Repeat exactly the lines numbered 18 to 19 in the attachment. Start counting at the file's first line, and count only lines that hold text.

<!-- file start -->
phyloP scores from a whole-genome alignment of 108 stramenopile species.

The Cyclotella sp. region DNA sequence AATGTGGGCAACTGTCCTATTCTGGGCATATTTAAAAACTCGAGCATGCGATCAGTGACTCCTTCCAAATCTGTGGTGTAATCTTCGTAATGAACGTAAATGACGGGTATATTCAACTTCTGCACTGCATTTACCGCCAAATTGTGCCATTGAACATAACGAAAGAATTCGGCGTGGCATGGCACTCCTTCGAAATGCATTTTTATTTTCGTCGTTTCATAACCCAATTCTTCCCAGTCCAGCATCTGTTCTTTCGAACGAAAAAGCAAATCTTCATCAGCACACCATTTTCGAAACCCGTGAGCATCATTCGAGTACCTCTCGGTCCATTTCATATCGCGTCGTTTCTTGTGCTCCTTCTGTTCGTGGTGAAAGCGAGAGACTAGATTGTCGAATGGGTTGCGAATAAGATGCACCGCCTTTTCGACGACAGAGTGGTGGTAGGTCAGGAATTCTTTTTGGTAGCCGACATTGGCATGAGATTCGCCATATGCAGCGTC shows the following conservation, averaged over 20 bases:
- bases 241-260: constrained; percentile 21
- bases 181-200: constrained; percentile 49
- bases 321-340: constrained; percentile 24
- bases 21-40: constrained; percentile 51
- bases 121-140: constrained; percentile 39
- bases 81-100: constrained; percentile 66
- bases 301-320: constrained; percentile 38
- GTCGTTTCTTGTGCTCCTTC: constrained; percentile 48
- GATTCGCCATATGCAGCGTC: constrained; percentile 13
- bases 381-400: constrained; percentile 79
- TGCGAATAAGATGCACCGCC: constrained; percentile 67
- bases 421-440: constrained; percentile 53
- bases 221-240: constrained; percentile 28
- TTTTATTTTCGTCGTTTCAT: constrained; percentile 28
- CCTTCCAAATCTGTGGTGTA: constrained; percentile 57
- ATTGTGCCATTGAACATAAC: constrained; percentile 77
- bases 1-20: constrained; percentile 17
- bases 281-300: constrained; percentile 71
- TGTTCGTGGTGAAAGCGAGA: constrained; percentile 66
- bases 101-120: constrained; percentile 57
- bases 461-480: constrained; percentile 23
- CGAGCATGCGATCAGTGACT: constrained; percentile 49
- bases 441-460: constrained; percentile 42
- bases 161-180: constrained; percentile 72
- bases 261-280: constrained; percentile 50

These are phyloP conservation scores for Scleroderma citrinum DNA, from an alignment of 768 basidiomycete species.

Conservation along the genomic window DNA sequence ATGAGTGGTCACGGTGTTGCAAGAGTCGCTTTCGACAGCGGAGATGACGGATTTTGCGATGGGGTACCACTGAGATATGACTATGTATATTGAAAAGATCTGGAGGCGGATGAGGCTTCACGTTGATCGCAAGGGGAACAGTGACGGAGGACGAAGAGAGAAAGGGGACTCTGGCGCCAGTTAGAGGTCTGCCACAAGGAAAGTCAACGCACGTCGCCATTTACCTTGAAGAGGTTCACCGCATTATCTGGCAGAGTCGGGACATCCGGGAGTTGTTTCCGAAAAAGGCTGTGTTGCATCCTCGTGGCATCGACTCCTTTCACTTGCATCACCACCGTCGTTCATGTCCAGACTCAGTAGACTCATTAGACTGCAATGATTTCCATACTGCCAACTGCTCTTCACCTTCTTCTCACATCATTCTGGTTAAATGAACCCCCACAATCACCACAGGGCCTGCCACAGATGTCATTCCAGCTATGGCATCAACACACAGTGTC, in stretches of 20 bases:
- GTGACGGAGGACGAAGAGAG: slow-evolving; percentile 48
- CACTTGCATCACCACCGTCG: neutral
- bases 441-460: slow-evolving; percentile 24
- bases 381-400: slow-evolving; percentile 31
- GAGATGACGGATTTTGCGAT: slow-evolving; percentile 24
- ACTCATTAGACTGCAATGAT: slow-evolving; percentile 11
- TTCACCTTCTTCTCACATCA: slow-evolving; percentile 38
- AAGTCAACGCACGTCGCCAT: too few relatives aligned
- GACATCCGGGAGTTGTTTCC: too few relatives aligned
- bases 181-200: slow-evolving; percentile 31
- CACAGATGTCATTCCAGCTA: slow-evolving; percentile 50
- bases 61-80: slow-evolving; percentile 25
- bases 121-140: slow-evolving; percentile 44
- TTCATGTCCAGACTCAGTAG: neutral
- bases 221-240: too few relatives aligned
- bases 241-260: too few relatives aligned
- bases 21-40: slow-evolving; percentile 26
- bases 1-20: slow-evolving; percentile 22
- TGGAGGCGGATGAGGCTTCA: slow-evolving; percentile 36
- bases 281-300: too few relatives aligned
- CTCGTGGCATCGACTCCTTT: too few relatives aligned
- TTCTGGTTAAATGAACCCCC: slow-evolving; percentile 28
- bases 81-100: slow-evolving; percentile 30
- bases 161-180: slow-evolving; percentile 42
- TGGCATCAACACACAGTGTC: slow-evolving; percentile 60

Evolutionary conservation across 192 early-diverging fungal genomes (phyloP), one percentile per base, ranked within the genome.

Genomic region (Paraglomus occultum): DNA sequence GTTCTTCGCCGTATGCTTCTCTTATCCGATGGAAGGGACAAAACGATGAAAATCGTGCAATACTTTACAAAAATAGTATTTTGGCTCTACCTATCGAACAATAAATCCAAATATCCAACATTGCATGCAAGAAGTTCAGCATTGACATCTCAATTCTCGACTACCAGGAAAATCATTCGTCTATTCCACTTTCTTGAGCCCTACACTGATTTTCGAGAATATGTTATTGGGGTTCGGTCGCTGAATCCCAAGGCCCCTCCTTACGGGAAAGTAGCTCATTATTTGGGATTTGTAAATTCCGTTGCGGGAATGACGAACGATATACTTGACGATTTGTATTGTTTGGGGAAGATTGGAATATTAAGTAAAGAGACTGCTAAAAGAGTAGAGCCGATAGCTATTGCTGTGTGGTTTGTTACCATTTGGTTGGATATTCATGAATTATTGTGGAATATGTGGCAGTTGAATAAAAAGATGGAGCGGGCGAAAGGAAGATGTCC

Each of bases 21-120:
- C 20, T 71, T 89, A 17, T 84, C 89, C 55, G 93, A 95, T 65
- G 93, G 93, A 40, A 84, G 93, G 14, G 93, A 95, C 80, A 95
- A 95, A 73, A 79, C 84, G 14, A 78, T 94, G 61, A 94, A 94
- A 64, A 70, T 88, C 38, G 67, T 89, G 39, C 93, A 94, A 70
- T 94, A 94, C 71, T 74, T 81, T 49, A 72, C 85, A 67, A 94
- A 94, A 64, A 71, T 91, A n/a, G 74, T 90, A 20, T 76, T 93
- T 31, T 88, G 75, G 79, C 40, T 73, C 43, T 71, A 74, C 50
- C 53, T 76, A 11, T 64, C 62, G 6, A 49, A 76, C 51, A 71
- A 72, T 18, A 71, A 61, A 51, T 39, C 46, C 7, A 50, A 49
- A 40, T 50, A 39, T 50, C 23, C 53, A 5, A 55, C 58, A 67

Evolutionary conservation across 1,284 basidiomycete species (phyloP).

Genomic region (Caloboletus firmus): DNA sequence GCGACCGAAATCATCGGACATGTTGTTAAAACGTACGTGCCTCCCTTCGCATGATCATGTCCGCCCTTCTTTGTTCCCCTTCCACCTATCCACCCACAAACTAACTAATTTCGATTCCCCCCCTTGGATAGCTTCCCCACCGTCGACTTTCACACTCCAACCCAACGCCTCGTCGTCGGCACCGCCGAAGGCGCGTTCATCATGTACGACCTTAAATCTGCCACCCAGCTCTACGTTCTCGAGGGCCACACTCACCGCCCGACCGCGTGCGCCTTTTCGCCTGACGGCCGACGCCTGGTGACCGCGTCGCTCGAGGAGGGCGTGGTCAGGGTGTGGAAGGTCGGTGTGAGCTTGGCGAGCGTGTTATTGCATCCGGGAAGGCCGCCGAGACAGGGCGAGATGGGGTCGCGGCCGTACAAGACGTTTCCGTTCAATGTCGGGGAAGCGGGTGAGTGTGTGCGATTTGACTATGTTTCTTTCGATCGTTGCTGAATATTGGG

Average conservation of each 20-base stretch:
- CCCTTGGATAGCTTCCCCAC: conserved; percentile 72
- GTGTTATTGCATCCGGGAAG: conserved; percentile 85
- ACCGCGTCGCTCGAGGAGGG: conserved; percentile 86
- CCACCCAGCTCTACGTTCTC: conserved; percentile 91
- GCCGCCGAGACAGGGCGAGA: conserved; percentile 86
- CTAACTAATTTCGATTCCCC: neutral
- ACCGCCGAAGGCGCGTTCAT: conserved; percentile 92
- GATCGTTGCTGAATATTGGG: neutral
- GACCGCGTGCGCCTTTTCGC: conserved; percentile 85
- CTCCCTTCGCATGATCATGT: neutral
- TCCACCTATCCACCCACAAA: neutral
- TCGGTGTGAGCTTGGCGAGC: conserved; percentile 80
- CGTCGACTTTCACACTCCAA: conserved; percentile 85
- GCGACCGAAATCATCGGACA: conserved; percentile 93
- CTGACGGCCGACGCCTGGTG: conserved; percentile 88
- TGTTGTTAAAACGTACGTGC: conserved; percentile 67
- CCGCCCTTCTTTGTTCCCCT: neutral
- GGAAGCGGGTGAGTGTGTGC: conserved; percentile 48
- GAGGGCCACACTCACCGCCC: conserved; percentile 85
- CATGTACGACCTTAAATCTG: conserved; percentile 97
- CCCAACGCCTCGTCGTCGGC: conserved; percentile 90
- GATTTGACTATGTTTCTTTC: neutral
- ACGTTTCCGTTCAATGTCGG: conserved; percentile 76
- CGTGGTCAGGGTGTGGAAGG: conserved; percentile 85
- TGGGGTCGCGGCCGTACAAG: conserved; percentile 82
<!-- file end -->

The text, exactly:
- ATTGTGCCATTGAACATAAC: constrained; percentile 77
- bases 1-20: constrained; percentile 17